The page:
Pennsylvania Gov. Tom Corbett faces long odds in his reelection bid, and it might not matter which Democrat emerges as his opponent. A Quinnipiac University poll released Monday shows the Republican trailing all three of the Democrats tested against him by at least nine points, and the Keystone State's two best-known Dems each post leads over Corbett in the teens.
"Right now, voters are doing their ABCs -- Anyone But Corbett," said Tim Malloy, assistant director of the Quinnipiac University Polling Institute.
Former Rep. Joe Sestak, the 2010 Senate nominee who appears to be considering a run for governor, fares best against Corbett, leading him by 14 points, 48 percent to 34 percent. Rep. Allyson Schwartz, who launched her campaign earlier this month, outpaces the governor by 13 points, 47 percent to 34 percent. And Treasurer Rob McCord is ahead by nine points, 44 percent to 35 percent.
Asked if Corbett deserves to be reelected, only 32 percent of registered voters said yes, while 50 percent, including 25 percent of Republican voters, said he doesn't deserve a second term. That large chunk of Republican voters who oppose another term could help encourage another Republican to challenge the governor in a primary; Montgomery County Commissioner Bruce Castor has flirted publicly with the race for months. The governor's approval ratings remain dangerously low: Only 38 percent of voters approve of the way he is handling his job, compared to 47 percent who disapprove.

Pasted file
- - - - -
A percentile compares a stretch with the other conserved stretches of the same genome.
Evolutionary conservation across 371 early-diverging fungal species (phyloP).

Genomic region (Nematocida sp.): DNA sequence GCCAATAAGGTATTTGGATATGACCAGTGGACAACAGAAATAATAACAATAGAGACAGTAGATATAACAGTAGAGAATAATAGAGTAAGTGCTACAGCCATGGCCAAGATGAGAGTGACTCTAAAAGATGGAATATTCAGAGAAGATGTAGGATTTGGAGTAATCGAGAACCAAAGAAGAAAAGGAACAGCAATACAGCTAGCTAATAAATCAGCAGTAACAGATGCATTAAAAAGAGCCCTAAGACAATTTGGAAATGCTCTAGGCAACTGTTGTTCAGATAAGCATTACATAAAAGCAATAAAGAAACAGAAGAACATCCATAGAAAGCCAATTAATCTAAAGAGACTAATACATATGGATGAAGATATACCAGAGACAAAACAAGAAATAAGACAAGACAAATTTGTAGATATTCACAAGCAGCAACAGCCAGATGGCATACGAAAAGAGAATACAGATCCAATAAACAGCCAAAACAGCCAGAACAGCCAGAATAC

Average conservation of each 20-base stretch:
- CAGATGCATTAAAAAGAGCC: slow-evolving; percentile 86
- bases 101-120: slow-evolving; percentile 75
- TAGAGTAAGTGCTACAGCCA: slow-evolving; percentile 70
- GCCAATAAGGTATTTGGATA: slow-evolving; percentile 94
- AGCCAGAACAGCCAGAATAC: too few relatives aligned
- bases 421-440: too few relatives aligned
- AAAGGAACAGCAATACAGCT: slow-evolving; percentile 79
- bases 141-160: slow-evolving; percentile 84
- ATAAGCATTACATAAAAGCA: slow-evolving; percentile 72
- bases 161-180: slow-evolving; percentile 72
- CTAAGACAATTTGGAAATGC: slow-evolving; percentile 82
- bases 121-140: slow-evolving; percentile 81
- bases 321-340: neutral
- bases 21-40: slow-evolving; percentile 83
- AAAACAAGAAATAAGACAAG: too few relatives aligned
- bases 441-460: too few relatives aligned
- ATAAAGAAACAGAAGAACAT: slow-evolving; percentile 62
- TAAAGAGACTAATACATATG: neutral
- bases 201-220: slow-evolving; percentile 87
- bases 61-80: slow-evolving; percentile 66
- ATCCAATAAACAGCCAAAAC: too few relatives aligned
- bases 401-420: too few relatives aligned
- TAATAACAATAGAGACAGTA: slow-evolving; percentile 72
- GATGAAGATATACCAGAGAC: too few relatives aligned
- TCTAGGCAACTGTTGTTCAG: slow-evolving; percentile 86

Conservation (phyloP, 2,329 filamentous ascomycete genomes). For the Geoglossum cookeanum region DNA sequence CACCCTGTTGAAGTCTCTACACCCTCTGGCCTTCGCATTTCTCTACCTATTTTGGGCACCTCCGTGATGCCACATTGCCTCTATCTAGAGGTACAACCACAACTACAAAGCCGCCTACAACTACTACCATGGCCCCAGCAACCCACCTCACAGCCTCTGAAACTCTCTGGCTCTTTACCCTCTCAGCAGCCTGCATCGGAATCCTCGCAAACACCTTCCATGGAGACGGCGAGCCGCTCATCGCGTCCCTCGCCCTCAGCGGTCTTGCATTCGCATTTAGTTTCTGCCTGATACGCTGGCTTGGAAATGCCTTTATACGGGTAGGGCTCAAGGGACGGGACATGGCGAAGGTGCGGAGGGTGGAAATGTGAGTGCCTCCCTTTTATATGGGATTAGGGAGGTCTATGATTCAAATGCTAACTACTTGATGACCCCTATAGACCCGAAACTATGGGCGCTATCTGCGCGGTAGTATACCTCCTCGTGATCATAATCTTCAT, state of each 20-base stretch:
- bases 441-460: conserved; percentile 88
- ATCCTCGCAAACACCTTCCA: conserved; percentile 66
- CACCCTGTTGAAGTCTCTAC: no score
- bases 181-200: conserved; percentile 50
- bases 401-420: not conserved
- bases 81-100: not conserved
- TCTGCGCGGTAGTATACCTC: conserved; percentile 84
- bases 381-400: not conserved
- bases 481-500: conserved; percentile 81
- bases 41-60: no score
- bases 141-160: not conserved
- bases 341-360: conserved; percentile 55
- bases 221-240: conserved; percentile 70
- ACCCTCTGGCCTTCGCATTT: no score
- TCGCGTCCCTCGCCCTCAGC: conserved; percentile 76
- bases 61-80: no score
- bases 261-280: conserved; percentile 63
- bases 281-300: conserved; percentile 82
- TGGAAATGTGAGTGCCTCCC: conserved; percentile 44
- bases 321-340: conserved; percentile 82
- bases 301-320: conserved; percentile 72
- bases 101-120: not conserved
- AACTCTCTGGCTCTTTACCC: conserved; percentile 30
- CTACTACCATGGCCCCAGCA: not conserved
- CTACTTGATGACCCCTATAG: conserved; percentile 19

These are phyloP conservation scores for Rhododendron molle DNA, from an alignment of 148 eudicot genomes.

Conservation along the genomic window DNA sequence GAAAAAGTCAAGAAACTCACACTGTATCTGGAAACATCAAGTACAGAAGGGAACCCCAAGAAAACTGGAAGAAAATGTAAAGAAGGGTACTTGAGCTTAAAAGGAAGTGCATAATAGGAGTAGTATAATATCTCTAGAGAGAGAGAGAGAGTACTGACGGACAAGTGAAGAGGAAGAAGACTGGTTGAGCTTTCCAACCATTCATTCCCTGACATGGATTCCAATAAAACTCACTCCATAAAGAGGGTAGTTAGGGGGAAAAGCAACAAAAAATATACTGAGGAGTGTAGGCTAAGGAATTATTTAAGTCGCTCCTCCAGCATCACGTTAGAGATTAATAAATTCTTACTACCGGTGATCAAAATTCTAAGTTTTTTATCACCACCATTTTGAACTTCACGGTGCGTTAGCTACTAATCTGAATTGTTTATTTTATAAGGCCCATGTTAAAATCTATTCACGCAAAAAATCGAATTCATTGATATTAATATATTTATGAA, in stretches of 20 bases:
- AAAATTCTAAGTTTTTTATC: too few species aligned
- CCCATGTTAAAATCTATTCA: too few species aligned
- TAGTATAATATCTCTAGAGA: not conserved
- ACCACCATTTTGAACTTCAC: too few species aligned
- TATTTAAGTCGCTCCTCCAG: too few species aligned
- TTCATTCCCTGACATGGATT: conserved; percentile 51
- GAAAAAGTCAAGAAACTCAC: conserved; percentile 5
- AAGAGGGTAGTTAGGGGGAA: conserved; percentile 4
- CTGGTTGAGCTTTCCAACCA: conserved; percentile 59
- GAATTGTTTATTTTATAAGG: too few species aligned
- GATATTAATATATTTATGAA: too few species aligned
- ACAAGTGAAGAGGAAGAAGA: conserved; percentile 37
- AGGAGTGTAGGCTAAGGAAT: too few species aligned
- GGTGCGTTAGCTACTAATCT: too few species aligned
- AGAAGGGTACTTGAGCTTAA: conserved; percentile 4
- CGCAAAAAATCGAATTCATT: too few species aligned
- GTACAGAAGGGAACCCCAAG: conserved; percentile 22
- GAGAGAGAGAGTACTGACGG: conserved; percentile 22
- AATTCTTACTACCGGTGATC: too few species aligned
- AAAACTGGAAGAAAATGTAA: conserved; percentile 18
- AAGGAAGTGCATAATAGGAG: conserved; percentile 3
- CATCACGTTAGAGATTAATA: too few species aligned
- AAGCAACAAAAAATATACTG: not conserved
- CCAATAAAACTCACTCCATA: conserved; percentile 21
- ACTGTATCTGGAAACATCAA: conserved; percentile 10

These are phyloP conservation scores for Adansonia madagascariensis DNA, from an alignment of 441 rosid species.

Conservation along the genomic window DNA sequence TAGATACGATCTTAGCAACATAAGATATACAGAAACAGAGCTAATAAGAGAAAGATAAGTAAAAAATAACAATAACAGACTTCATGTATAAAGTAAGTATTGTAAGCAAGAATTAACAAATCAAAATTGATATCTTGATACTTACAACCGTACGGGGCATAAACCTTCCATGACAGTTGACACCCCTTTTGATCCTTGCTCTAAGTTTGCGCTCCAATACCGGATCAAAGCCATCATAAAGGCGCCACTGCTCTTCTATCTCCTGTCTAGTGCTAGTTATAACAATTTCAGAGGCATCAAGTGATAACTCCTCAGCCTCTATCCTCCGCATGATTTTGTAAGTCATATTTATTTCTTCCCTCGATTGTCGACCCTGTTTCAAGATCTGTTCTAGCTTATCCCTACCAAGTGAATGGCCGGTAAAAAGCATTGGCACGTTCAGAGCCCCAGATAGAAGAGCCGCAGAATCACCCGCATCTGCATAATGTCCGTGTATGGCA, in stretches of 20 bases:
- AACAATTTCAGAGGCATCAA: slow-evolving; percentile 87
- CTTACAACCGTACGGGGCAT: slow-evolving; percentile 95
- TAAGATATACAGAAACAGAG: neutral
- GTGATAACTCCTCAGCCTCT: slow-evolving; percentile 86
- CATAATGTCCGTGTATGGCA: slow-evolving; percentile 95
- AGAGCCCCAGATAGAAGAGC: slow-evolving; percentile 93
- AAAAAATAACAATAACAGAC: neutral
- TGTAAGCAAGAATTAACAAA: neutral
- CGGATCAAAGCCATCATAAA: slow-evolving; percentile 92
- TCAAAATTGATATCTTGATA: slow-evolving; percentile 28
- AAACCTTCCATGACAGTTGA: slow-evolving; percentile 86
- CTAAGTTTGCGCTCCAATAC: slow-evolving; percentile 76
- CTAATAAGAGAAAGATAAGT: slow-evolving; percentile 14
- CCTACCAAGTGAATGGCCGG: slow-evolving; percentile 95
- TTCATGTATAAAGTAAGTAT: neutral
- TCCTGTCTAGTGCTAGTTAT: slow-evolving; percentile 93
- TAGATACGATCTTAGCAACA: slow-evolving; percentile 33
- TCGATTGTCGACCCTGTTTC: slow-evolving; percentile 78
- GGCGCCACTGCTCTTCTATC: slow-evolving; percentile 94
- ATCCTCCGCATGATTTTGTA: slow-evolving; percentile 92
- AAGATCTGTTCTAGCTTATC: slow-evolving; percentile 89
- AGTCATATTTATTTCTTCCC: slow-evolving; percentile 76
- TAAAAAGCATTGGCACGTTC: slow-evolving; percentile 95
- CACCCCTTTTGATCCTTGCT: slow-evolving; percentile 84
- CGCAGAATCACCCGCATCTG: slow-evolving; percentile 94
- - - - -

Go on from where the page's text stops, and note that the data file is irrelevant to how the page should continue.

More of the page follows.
Corbett's near-unprecedented unpopularity has attracted a large number of declared and potential Democratic candidates, although these hopefuls remain mostly unknown, even among Democratic voters. In a hypothetical seven-candidate primary, Schwartz and Sestak, the two Democrats with the highest profiles, are tied at 15 percent. None of the other Democrats, including McCord and wealthy businessman Tom Wolf, received more than 3 percent. A whopping 59 percent of Democrats are undecided on a preferred primary candidate.
The Quinnipiac University poll of 1,235 registered voters was conducted April 19-24 and carries a margin of error of plus-or-minus 2.8 percentage points. The margin of error for the subsample of 547 Democrats is 4.2 percentage points.